The whole purpose of owning a Prius, is very high fuel economy. In the time that we spent with the Prius, the mileage that we got, was ordinary at best. Ordinary, from what the EPA sticker says it should get, what the hyper miler enthusiasts get, and what a comparable modern clean diesel can get. We put over 700 miles on the Prius during our time with it, and what we saw on our highway runs was a high of 44 miles to the gallon. In the city where the Prius should get better mileage we saw about the same number. While 44 miles to the gallon is nothing to sneeze at, we can think of other cars that can get the same or better mileage, that we would prefer to drive. Our 44 mpg on the highway was with the cruise control set at 75 mph. Some will claim that if you wanted to maximize fuel mileage that speed is too high, and that you should not use the cruise control. Perhaps they have a point, but in us reviewing the Prius, our goal was not to drive it for maximum mileage, rather, it was to drive it like any other ordinary car, and see what the results were.
Because every effort was made to maximize mileage in this car, it’s not the most comfortable highway cruiser. The car is sprung rather stiffly, and the low rolling resistance tires mounted on the car don’t exactly provide a supple ride. In fact, you pretty much feel every expansion joint, pothole, and road imperfection, transferred right into the seat. Also, in an effort to save weight, there is not an abundance of sound deadener in the car. While level of road noise transferred into the car is not objectionable, it was more noticeable than other cars in its peer group.
One very positive note we have for the Prius is that it can haul quite a bit of stuff. We had our Prius over the Christmas holidays, and it handled not only all of our luggage, but quite a few packages and other related things that we needed to take along with us. With the back seat folded down, which do fold flat, there is a very useful amount of cargo room in the Prius, even with the hatchback cutting into some of the room.
No one can deny that the Prius is a very successful car. In the US market, hybrids account for 2.5% of all vehicles sold. Of that 2.5%, the Toyota Prius accounts for 50% of those sales, 50 percent! In fact, the Toyota Prius sells about 125,000 units a year, that is nearly half of the total volume of sales for the Camry, which is the best-selling car in the United States. The Prius also has a very loyal ownership group. Most of the people who have owned Prius’ have bought or will by another one. So in this matter Toyota knows exactly what they’re doing and is executing well on it. The question then becomes, can they expand sales of the Prius and the Prius brand to more than this segment of the market? Toyota is certainly going to try as the Prius V will be coming out in the summer and Toyota also looks to expand the Prius brand with other models in the very near future.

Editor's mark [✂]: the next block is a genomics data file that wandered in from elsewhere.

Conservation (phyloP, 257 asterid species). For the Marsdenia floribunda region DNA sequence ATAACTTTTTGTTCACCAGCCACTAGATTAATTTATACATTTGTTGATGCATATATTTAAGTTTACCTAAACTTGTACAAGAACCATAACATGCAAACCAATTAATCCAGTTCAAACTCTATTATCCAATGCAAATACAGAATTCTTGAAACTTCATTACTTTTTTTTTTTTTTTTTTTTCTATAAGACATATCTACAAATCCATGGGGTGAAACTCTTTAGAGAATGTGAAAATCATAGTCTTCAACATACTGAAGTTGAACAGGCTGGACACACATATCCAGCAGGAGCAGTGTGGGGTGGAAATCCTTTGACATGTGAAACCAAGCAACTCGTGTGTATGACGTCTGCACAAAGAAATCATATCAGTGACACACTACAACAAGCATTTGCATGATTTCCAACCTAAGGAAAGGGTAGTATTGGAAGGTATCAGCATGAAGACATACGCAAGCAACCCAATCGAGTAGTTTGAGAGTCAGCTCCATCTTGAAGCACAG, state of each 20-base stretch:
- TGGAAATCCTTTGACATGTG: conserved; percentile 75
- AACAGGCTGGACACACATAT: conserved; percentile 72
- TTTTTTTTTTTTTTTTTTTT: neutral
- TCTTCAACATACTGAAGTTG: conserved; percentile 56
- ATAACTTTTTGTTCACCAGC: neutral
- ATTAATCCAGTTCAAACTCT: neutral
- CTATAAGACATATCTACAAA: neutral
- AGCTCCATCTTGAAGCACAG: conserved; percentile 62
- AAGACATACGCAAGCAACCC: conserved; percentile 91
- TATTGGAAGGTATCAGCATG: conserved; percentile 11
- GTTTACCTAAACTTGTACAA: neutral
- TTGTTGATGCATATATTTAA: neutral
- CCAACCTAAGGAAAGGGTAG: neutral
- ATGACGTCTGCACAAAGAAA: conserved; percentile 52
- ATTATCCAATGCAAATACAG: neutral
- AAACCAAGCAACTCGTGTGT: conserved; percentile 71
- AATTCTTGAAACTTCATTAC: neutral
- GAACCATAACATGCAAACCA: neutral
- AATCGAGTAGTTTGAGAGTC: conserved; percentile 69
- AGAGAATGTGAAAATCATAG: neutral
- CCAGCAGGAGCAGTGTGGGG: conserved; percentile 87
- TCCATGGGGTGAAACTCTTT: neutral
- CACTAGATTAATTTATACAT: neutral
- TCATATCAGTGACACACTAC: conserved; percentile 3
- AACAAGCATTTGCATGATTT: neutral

The Toyota Prius is certainly a remarkable feat of engineering and a brilliant bit of marketing. As we have said earlier, to a certain group of its ownership it is the ultimate hard-core performance automobile, just not the hard-core performance automobile that would typically come to mind. The problem for us is that we are the traditional gearhead, so this car is a bit lost on us. While we certainly can acknowledge the feat of engineering, for us, and this is the most important point, we can find no passion in with this car.
While it certainly has come many steps forward from literally being an automotive appliance, we just cannot find any enthusiasm for the car. That does not mean that the Toyota Prius is a bad car, because it’s not, it does exactly what it’s supposed to do, for the group that it’s intended to. And, based on the passion and loyalty of its owners it’s right on target. For us, we are not in that target market and no matter how objective you try to be, you are who you are. For us we would bypass the Toyota Prius for several other options, but for the group of people, and they are a large group of people, who view automobiles as nothing more than a tool, the Toyota Prius is an excellent vehicle which has great versatility for hauling the family around, commuting to and from work, and being a fine all-around car, and it also get very good, though not spectacular fuel mileage. You certainly could do much worse than the Toyota Prius.
If you would like to see the full gallery of pictues just click this link
When we drove the Fusion Hybrid back from DC, we liked the car very much as you can see from out earlier review, the question was how would it be on a day in and day out basis. While five days isn't very long, driving it more surface streets, running errands and such gave us a clear view. Have a look.